Negotiating development corridor projects in Africa

What governments may want to consider as corridors crisscross the continent

Richard Dion
Richard Dion Senior Advisor - CONNEX

May 6, 2024

  • Corridors—regional transportation and transmission networks—represent an immense development opportunity for Africa.
  • Typically driven by mining, corridors can integrate regions, create economic opportunities for peripheral economies, and deliver goods globally.
  • But there are several key issues African governments must closely consider when negotiating corridors with private and state investors.
railway to transport bauxite through the Boke and Kindia provinces for export at the Dapilon port in Guinea.
Railway to transport bauxite through the Boke and Kindia provinces for export at the Dapilon port in Guinea. // Credit: Author

An important opportunity regarding Africa’s future is currently unfolding: development corridors, or regional transportation and transmission networks.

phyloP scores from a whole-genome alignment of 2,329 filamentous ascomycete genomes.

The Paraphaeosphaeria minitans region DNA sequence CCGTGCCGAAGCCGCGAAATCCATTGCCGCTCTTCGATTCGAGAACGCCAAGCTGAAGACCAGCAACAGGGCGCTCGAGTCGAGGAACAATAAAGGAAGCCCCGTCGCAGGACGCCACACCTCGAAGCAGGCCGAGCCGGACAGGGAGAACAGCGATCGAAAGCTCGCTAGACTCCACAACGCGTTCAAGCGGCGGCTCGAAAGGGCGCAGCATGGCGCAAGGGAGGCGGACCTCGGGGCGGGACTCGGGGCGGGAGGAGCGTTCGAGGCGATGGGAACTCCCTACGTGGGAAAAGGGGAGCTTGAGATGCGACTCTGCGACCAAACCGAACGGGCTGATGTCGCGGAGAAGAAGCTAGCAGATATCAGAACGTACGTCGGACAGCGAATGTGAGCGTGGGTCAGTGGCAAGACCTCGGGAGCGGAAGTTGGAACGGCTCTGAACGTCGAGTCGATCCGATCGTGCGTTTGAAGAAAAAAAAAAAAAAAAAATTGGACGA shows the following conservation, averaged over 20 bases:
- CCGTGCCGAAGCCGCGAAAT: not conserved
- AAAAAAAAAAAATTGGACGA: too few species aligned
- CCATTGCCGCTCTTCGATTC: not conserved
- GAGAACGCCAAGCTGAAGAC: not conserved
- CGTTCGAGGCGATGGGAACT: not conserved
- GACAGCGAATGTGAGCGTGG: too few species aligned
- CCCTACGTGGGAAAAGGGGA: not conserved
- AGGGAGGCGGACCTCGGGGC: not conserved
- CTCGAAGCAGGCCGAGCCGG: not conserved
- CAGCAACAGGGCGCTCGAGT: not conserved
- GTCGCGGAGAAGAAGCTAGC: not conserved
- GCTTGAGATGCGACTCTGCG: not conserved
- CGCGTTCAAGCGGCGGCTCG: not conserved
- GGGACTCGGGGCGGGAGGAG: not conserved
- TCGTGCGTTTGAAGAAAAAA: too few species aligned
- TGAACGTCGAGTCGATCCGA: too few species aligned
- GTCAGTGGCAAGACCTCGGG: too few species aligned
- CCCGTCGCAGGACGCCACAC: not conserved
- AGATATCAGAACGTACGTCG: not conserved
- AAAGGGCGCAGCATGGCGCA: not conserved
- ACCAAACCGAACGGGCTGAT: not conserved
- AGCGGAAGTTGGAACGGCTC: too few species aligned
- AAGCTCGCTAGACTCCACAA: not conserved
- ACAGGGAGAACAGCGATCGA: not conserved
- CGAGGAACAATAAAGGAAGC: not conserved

With so many corridor projects, a database detailing them now exists. Some garnering considerable attention include Lobito (Angola, DRC, Zambia) and the Central Corridor Transit Transport Facilitation (Burundi, DRC, Rwanda, Tanzania and Uganda).

Corridors are typically driven by mining, and together with Africa’s rich supply of critical minerals needed for the global energy transition—like lithium, cobalt, copper, and graphite—they constitute an immense regional development opportunity. Indeed, the African Union’s Vision 2063 raises a host of issues related to corridors, and the G20’s Brazil Presidency has equally highlighted “cross-border infrastructure” as a priority.

Corridor development is particularly important in Africa, where the physical geography can be challenging and a dearth of investment means that each project must be as economic as possible. The opportunity to “load up” corridors—with rails, roads, and cables—can help achieve economies of scale.

What should governments consider when negotiating development corridors?

Governments have a myriad of issues to consider during their negotiations. Below are just a few of many.

Company track record